The old building where the place is will be shortly sold and it’s wiser don’t get unprepared to the new property new priorities: sadly the actual place will be transformed in a garage… I’ll soon be a victim of gentrification 😢😵‍💫😢

A new Studio is under restoration but getting (properly reproduced 😏) music, again will be a matter of some months…

I’m both sad - (VERY) sad - and excited… that’s life: a continuum of ups and downs, bends and straight lines… happiness and sadness.




All for the love of music.

💫🍀💫



Tuesday, May 21, 2024

Ortofon RMG-309 repair

 














New rubber and old axle 



Joni’s stolen guitar 😢

 


Joni Mitchell never really got over the loss of her “dear one,” a 1956 D-28 that had been gifted to her after surviving an explosion while it was on a tour of duty in Vietnam with a Marine Captain. “When they cleared the wreckage, all that survived was this guitar,” Mitchell told Acoustic Guitar magazine in 1996. Sometime before the release of her 1974 album, Court and Spark, it was stolen from a baggage carousel in Maui, Hawaii.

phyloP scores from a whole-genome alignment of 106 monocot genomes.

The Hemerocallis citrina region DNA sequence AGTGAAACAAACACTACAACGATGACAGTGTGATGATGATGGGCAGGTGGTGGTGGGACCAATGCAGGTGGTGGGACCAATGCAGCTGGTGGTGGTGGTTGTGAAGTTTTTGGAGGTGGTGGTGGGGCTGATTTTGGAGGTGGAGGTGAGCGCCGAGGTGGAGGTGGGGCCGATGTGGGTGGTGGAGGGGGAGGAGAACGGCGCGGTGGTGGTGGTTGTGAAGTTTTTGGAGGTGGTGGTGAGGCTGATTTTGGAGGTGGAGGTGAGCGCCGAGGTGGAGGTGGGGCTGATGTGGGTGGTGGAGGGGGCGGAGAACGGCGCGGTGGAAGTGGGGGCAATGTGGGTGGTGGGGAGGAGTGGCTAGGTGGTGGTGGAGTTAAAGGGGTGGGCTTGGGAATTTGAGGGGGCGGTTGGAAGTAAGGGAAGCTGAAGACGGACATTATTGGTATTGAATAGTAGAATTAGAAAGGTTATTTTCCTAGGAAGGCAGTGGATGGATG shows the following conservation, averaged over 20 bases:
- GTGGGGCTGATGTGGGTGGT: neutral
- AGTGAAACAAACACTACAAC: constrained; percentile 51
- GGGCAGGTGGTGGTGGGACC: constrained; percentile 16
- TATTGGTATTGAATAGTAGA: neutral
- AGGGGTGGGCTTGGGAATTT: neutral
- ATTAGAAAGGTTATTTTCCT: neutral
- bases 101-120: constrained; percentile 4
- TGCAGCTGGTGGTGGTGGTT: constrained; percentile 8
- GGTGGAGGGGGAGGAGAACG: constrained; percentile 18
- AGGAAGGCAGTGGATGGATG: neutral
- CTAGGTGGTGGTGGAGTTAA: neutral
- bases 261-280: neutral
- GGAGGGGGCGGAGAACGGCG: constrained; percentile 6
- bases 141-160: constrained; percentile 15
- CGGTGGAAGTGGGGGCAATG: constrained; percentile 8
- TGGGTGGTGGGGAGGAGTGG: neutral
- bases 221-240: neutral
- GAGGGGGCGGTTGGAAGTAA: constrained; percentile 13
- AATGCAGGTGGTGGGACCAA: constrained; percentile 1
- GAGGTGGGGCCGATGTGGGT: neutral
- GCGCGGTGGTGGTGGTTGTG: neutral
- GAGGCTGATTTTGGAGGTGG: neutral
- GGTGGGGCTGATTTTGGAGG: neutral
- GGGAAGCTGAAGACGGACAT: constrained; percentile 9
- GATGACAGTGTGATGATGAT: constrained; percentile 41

By that time, however, it had already underpinned Mitchell’s rise to pop-folk prominence, featuring on earlier works including “Big Yellow Taxi,” a creative peak from her 1970 album, Ladies of the Canyon. Written during a stay in Hawaii – and inspired by seeing far-off mountains spreading out from beneath the parking lot of her hotel – it fizzes with the playful melodic attitude of her foundational writing.



Monday, May 20, 2024